Consignor Herbener Jr. Passes Away Suddenly

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James Herbener, Jr. | Fasig-Tipton photo

Well-respected consignor Jim Herbener, Jr. died Sunday morning of an apparent heart attack. Herbener, who was in the midst of selling horses at the Keeneland September sale, died at his home in Georgetown, Kentucky. He was 69.

His death was confirmed by his long-time friend, John Williams.

Herbener was the consignor of seven yearlings in the sale, including an Arrogate filly who sold Sunday for $80,000. Williams said that he and Herbener's daughter Heather, will team up to sell the remainder of the Herbener horses left in the sale.

“He was my best friend,” his daughter said. “I traveled to every sale with him since I was a child. We were always together. This is such a shock.”

Among the horses Herbener sold in recent years is Hot Rod Charlie (Oxbow), who crossed the wire first in the GI TVG.com Haskell S. before being disqualified for interfering with another horse. Herbener sold the now 3-year-old star at the 2019 Fasig-Tipton Kentucky Winter Mixed sale.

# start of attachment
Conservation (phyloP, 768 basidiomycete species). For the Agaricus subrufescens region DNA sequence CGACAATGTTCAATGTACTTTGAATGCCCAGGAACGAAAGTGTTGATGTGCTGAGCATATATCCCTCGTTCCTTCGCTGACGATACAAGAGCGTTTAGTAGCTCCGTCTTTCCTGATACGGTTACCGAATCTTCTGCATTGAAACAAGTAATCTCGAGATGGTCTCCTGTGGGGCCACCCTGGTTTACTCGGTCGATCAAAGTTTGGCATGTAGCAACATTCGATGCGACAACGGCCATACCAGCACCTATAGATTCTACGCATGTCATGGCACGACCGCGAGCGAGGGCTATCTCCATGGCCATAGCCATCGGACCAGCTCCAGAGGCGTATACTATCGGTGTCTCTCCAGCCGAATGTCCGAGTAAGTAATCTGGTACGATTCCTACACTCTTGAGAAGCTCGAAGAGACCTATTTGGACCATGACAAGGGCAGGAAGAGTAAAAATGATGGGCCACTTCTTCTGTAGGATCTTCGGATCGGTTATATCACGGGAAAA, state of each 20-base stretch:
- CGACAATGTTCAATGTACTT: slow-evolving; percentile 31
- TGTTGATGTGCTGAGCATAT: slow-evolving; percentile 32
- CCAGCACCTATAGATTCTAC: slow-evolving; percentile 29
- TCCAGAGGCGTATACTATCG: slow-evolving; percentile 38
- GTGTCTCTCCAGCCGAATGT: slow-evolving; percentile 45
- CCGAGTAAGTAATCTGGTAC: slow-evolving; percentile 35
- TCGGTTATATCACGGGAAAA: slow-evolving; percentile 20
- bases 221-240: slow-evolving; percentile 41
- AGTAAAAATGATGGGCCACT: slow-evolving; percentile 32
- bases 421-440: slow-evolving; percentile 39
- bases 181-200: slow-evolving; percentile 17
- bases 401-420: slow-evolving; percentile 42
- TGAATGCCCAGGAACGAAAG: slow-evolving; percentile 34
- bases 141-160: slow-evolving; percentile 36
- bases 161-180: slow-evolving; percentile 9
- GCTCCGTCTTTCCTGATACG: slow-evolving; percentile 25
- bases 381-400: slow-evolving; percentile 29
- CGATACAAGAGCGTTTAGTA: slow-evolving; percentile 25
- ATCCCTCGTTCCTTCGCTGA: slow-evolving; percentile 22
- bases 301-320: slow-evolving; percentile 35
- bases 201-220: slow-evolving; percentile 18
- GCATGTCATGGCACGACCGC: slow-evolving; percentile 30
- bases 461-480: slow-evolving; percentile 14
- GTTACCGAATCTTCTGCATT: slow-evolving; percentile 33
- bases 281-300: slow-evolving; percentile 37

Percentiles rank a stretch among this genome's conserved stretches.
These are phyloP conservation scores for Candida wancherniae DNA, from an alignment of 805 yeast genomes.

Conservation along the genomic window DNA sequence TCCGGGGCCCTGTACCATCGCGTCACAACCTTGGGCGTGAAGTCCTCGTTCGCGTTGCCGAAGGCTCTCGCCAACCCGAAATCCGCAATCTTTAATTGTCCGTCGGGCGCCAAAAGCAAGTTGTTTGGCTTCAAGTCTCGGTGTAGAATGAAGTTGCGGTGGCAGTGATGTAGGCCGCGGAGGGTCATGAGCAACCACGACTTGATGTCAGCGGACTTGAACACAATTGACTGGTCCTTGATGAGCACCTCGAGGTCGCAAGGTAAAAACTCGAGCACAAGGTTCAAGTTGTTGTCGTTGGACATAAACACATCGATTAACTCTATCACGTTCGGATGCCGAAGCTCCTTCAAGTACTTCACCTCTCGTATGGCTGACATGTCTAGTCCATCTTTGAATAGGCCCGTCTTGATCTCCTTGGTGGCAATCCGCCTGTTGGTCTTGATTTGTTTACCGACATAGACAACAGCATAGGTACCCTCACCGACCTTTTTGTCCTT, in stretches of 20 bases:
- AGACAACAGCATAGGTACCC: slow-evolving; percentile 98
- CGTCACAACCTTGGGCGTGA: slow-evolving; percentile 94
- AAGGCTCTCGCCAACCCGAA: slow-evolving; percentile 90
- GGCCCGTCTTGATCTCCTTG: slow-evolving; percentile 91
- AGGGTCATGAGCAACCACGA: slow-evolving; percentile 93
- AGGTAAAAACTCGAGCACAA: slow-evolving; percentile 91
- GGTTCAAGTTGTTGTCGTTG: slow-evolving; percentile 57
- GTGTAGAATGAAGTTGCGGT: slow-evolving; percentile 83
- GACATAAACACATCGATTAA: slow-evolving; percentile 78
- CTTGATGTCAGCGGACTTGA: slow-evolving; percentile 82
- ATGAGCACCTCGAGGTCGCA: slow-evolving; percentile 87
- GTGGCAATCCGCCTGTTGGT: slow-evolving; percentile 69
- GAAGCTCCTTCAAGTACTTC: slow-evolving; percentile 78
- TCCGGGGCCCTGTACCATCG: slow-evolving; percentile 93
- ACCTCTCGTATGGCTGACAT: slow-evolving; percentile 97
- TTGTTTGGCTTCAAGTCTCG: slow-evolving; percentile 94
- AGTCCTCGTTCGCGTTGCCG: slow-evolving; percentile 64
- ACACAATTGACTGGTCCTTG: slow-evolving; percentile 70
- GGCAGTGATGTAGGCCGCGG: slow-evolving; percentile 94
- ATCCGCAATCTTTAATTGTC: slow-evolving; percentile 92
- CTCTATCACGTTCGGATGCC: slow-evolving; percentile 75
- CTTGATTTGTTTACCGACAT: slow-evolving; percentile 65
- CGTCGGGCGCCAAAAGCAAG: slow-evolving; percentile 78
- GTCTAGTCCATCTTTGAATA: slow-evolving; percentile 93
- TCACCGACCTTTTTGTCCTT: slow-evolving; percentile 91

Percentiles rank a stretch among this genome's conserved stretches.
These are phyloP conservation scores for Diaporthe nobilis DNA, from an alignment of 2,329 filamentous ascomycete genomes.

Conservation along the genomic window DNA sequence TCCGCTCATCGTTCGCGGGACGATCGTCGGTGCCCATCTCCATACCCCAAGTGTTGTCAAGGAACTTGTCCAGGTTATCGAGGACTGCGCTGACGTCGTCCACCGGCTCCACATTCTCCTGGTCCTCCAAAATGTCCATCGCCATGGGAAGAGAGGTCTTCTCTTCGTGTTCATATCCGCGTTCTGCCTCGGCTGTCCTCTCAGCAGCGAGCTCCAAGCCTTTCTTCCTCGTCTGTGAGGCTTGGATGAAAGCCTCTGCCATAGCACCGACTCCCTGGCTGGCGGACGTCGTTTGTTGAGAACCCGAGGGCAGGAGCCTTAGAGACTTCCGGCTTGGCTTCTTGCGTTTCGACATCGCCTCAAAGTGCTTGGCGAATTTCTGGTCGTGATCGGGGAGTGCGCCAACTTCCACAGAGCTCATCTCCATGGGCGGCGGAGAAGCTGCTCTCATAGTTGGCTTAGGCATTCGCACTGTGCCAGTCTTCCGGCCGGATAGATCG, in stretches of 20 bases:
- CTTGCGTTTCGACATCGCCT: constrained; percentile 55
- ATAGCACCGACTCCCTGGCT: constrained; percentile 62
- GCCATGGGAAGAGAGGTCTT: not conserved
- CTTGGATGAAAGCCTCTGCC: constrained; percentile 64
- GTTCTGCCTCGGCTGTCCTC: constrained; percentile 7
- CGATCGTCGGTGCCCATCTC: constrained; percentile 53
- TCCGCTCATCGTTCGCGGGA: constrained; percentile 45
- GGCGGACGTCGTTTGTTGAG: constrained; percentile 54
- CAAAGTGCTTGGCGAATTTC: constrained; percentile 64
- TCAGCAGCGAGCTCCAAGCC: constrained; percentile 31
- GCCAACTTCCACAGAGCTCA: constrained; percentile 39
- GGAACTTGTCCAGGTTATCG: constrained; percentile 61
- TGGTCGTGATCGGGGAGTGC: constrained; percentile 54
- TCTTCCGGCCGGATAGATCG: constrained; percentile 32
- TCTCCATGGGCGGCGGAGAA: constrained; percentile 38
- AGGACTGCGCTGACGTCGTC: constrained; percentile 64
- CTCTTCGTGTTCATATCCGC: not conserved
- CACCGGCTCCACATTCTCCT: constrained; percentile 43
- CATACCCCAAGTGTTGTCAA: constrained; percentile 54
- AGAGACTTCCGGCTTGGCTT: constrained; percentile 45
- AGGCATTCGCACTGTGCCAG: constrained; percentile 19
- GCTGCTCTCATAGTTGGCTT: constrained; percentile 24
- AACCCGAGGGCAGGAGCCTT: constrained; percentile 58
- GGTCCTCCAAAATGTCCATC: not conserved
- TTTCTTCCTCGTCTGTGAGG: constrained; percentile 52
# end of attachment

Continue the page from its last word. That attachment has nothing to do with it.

Williams said he talked briefly with Herbener on Saturday at Keeneland and that his friend was in good spirits and seemed to be in good health. The two discussed having a drink together after the sale concluded.

“For 42 years we had a great friendship,” Williams said. “It was one of the great friendships of my life. He was the consummate horseman and an incredible human being. He was quiet. If the spotlight came his way, he would deflect it. He kept his nose down and kept doing what he did, like very few could do. I know that from personal experience over all these years. He was one of my dear, dear friends.”

Herbener was born in Hampton Roads, Virginia, and was born into a family of equestrians and began riding horses early on in his childhood. According to Williams, Herbener trained briefly and also had a stint as a steeplechase rider before settling in in Kentucky and setting up shop as a consignor.

“This was a marvelous man,” Williams said. “We had such a close bond and the common link was the horse. He and his wife Cathy enriched my life. They were incredible horse people from the old school.”

Along with his daughter Heather, survivors include wife Catherine, son-in-law Dr. Patrick Ford and grandchildren Reagan, Patrick, Vivian and Tucker.

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